Why Google is worth $387bn – searching for a film studio in the 21st century

By Richard Lewisohn

When I was a young production assistant, production manager and then producer there was only one sensible way to find a spark, grip, camera, post house or film studio. The Knowledge directory sat open on my desk and was used every day. It was simple and efficient. Every crew member and equipment and facilities company worth their salt was in it, clearly organised by headings in alphabetical order. Every studio listing had stage dimensions, cove type and whether it was soundproofed or wet or dry hire.

The book was a bit heavy to carry on shoots, but later on The Knowledge responded and produced a cut down version to take on location. There were other directories, Kay’s and Kemp’s among them, but working in commercials, The Knowledge was my bible.

Slowly and insidiously everything has changed. Kemp’s is now online only,  Kay’s still prints a directory and has a website and app, The Knowledge publishes a thinner directory as well as being online, and there are a host of newer websites mainly to help find international production facilities and services and to serve as portals for production news, principal among them The Location Guide and Little Black Book .

The Location Guide

Every year Mount Pleasant Studio spends an eye-watering amount to advertise in some of these directories and appear near the top of results when searching for a studio in London on their websites. But I started to wonder whether production staff are still using directories, online or otherwise, to find crew and facilities. I’d heard murmurings that the younger generation are only searching for facilities in exactly the same way they search for everything else, on Google.

So I thought I’d ask our Facebook production friends how they search for film industry related stuff by creating a simple 4 question survey. It’s been online since Friday and although only 30 people have responded so far, the answers are revealing and confirmed what I expected. It’s a small sample but to date 75% use Google Search, 35% theknowledgeonline and 11% The Knowledge printed directory.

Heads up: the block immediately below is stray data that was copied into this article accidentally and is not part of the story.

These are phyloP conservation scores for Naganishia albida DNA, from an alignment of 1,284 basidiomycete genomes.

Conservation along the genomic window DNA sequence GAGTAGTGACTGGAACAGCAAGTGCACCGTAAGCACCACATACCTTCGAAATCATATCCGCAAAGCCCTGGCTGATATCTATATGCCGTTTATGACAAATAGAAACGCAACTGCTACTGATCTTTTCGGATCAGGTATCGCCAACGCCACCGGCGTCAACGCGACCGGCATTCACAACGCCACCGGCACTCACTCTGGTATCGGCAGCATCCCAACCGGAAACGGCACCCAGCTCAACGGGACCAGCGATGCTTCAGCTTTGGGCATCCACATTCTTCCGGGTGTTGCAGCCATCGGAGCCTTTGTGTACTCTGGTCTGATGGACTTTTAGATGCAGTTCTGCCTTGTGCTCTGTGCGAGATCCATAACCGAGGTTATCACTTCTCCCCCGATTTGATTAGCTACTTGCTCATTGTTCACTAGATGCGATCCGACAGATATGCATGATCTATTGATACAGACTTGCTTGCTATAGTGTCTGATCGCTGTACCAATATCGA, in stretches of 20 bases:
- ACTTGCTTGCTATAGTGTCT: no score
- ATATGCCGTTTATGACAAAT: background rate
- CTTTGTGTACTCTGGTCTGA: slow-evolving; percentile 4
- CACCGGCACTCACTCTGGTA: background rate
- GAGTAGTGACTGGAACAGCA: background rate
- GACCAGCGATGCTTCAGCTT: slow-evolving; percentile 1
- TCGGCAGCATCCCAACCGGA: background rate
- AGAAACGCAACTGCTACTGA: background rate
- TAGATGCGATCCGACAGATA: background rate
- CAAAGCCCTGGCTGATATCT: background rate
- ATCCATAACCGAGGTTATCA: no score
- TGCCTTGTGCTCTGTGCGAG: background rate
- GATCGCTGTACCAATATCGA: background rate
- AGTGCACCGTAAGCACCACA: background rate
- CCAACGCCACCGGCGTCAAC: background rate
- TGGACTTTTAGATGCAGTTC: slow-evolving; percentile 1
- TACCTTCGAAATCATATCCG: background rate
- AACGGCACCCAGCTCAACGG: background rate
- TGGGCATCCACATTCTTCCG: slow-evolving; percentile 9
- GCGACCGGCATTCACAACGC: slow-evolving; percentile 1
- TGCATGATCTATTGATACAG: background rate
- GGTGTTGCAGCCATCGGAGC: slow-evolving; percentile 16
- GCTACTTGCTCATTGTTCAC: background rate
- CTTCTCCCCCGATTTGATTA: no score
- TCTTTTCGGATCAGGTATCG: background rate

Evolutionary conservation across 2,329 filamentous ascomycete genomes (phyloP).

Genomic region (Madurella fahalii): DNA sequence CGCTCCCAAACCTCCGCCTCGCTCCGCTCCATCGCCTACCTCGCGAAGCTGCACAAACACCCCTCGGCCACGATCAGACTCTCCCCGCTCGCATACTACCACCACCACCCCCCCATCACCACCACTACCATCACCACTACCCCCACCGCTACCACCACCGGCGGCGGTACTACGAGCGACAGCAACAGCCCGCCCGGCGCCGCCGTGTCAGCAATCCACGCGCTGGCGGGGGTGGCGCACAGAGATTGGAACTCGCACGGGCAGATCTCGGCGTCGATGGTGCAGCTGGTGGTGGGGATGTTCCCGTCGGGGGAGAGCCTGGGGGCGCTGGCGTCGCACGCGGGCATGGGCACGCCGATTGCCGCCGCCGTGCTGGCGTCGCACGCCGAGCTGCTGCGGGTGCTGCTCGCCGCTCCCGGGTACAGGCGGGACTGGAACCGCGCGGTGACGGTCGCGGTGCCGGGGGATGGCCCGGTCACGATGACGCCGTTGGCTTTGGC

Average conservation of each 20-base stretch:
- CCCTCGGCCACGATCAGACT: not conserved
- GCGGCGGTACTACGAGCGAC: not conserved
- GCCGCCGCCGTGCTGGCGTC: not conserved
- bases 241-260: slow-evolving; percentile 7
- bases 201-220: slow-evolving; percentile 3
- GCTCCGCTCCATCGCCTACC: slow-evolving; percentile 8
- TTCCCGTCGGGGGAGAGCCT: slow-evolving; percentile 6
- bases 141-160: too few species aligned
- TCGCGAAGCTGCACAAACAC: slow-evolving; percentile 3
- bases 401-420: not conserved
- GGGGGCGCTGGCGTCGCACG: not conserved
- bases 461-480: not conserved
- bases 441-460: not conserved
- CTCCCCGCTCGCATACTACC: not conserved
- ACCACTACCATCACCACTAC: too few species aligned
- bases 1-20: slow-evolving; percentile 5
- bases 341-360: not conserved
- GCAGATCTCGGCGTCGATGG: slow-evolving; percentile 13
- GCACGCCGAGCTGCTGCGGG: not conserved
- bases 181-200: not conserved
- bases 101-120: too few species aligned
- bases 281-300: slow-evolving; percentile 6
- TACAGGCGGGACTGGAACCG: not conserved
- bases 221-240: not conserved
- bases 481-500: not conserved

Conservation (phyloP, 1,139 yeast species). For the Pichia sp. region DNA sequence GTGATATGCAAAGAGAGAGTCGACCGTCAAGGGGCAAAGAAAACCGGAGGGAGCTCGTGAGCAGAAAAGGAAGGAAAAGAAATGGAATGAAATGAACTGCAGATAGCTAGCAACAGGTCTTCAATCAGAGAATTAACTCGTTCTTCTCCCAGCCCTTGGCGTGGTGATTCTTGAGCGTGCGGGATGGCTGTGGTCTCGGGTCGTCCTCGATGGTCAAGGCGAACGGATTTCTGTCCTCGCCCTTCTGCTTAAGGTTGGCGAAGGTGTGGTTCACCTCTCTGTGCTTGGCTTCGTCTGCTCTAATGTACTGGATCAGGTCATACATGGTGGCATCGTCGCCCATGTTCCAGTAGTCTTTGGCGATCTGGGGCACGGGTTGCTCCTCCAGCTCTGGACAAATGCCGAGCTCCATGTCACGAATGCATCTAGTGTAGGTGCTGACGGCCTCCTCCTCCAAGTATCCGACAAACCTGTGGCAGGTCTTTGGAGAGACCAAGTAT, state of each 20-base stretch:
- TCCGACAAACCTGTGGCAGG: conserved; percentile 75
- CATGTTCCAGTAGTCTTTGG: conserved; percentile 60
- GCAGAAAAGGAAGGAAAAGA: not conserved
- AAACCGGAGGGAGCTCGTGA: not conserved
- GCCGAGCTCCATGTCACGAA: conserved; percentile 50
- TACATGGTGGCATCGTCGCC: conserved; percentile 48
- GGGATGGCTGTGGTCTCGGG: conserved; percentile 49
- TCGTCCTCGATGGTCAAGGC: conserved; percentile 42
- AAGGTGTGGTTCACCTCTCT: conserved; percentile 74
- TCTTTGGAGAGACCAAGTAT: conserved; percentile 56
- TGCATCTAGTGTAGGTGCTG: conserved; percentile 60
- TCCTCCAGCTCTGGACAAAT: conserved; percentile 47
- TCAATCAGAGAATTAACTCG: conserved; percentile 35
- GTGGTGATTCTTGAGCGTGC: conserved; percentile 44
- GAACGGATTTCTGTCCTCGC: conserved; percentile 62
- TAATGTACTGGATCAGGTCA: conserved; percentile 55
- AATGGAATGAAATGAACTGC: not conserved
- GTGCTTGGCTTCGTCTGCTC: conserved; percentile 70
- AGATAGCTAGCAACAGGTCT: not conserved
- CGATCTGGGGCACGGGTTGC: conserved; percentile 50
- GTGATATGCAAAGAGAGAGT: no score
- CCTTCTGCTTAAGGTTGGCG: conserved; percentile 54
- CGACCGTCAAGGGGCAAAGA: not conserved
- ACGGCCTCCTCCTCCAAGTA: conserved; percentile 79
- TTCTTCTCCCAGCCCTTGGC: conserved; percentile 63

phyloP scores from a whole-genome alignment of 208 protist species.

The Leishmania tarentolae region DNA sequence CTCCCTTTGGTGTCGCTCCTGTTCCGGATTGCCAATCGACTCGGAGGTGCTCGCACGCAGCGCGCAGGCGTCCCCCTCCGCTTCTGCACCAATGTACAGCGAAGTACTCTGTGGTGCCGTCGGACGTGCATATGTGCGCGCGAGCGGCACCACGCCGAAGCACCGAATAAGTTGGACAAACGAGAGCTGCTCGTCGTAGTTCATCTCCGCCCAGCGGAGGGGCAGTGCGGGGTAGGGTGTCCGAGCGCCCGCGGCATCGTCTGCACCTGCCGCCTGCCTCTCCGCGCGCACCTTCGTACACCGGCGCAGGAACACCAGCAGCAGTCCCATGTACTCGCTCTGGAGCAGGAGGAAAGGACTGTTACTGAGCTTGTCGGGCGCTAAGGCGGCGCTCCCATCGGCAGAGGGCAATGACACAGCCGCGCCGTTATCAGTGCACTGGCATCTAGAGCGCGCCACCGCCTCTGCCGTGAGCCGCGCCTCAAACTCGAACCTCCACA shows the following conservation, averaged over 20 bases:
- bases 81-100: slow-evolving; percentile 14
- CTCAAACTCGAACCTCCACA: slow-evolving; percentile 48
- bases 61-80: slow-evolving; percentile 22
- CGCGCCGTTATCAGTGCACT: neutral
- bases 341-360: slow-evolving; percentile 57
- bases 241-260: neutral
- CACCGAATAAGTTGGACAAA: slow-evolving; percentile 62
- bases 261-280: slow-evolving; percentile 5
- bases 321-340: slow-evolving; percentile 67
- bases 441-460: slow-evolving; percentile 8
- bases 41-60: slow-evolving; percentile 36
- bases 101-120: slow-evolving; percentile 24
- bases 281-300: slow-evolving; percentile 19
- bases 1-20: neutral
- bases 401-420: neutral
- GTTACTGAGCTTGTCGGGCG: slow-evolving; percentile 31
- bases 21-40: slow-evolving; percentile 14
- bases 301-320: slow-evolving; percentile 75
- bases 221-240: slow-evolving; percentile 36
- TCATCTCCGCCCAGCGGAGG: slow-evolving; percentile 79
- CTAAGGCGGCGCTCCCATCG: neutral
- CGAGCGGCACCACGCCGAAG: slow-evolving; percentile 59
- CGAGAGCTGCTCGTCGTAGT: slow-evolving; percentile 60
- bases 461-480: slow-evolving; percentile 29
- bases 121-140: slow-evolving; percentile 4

It would be great if you could spare 30 seconds to add your data to get a more accurate result. Here’s the link: https://www.surveymonkey.com/s/79FJ66G  I’ll let you know what I find in a subsequent blog post.

The Knowledge

This is why we built our new website, to be – we hope – optimised for search engines  (although surely there’s only one search engine that counts), connected to Social Media and featuring things like… this blog. Our old website was languishing on page seven of Google searches for some search terms. Now it’s clinging to the bottom of page one.

And how does Google monetise this? Not by charging you to search, but by using your search data to create ever better search results as well as a huge resource of market knowledge and a keyword database. They harness this information so that relevant targeted ‘sponsored ads’ can appear at the top of your web searches. And Google charges a large amount for this ‘pay per click’ advertising. But please don’t click ours (you know us already, right?), because it would cost us between £1 and £3 per click, and as our ads are appearing third or fourth on the page, I assume our competitors are prepared to pay a lot more than that. So we’ve entered a brave new world where directories in which you can easily find everything you need are becoming a thing of the past and a search engine that’s just as likely to suggest estate agents if you search ‘studio in London’ as a soundproofed, prelit film and TV studio, owns the world of search and is worth $387bn.